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BULLETIN: July 9, 2020 — The Big Ten makes a further set of cancellations, plus another conference opts out

Late today, the Big Ten added to its previously announced decision to cancel intercollegiate activities scheduled before Sept. 1.

The Big Ten is cancelling each and every non-conference game for fall sports, including football. This would rule out, for example, the entire Terrapin Invitational field hockey tournament, usually held in early September featuring teams of national and local interest.

“By limiting competition to other Big Ten institutions, the Conference will have the greatest flexibility to adjust its own operations throughout the season and make quick decisions in real-time based on the most current evolving medical advice and the fluid nature of the pandemic,” says a Big Ten press release.


While all this has been going on, the Central Intercollegiate Athletic Association, a circuit of 12 historically-Black colleges, has decided to cancel the entire fall sports season in the sports in which it participates, including football, volleyball, and cross-country.

This cancellation is a reflection of concerns within the African-American community about the infection and death rates from COVID-19 amongst racial and ethnic minorities.

And with positive cases ranging at somewhere around 50,000 per day this week, this spike has gotten the attention of college administrators nationwide.

Sept. 9, 2020 — The first Power 5 to “Covid-cancel,” albeit in a limited sense

The Big Ten Conference, a grouping of colleges ranging from Omaha to north-central New Jersey, decided this morning to cancel all non-football intercollegiate athletics until Sept. 1.

For me, it’s a move which was inevitable, given the reports coming out of Ohio State that it would be shutting down voluntary preseason workouts because of a Coronavirus outbreak.

But what this does is draw an uncomfortable line in the sand. Sept. 1 had been the traditional start of the fall college athletic season until Aug. 29, 1983, when the inaugural College Fooball Kickoff Classic was played in Giants Stadium. It was the first time a regular-season college football game was played in August.

Since then, a number of other college sports backed out their start dates into August as well, with some important early-season games being played at neutral sites or with four-team weekend tournaments.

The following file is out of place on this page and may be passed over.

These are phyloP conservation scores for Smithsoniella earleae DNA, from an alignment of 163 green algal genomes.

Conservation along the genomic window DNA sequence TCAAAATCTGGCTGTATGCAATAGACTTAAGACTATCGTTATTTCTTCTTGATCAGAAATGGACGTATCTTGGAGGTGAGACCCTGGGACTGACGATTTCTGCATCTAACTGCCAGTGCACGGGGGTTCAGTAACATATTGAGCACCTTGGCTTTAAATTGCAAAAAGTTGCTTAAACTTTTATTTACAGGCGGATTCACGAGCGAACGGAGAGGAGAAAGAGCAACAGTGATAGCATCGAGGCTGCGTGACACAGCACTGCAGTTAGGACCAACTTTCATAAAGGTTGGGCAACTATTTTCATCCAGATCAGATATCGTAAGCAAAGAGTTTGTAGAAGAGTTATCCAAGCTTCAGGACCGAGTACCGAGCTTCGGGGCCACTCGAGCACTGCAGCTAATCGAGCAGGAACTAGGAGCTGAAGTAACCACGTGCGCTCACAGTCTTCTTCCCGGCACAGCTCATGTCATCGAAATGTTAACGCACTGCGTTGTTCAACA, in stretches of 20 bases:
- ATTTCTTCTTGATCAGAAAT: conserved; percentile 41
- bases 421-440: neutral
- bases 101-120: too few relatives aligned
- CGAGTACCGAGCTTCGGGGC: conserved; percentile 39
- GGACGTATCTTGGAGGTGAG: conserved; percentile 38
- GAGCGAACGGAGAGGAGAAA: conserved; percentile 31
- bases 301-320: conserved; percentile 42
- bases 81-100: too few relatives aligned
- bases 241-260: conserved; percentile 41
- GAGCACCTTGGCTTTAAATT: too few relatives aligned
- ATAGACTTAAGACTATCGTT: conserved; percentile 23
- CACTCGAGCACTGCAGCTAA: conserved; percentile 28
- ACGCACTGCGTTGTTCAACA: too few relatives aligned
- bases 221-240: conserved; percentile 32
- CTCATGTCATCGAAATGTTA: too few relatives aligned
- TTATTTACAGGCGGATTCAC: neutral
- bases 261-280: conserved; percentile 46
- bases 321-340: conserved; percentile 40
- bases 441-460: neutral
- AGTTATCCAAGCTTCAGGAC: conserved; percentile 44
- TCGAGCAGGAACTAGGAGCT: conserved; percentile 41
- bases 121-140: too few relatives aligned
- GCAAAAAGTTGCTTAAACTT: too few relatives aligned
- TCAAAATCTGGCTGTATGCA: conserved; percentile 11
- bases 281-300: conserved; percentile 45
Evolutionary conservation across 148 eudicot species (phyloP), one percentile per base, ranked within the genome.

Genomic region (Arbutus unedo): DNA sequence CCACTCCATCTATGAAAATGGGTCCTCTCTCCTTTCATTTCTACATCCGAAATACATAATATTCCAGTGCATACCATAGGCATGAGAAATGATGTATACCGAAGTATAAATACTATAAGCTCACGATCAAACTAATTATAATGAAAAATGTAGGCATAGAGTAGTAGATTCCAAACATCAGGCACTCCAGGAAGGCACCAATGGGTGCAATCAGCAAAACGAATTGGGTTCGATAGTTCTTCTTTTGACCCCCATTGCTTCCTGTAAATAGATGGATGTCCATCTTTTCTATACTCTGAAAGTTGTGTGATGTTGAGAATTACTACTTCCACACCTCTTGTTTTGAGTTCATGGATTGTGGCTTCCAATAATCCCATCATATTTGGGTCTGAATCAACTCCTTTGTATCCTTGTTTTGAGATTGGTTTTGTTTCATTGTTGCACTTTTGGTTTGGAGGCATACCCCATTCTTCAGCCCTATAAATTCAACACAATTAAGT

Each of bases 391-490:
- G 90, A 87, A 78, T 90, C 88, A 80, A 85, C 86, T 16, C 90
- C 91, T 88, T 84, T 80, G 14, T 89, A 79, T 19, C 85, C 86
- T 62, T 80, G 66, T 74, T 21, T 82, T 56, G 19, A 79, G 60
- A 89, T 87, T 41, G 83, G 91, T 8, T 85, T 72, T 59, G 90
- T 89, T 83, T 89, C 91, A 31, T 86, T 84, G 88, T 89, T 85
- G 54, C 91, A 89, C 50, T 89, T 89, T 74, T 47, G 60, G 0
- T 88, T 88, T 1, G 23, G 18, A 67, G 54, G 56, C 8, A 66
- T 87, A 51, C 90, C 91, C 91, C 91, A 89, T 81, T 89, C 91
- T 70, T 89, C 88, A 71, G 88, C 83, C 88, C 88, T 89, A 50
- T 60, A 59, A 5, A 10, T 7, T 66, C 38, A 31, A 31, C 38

Given the spike in coronavirus nationwide (more than 110,000 cases in the last two days alone in the United States), it is going to be interesting to see whether these figures will force the hand of other Power Five conferences to protect not only student-athletes, but the rest of the students on campus.

BULLETIN: July 8, 2020 — As expected, the Ivy League pauses sports, but extends through January 1

This afternoon, the Ivy League voted to postpone intercollegiate sports until at least January 1, 2021.

The implications, as many news outlets are now reporting, are staggering for the industry of intercollegiate sports. The Ivy League was the first conference to stop playing when it cancelled its league basketball tournaments on March 10. Only two days later, the NCAA cancelled the Division I men’s basketball tournament as well as all activities for the spring semester.

“Conferences will now have to explain how they can do a better job of protecting their athletes than the Ivy League,” Davidson College professor Christopher Marsicano tells Bloomberg News. “This decision by the Ivy League gives cover to every institution that is wary of having football in the fall. Every single one.”

There is likely to be great resistance amongst the so-called Power Five conferences and those participating in the Football Bowl Subdivision to postponing intercollegiate sports.

However, the Coronavirus remains a clear and present danger. Preseason voluntary workouts have already been stopped at Ohio State, North Carolina, Houston, Kansas, and Kansas State because of positive tests amongst student-athletes.

And these are the ones that we know about.

It’s the pervasiveness of this pandemic, and the seeming unwillingness of certain people in charge, that have put athletics in this situation.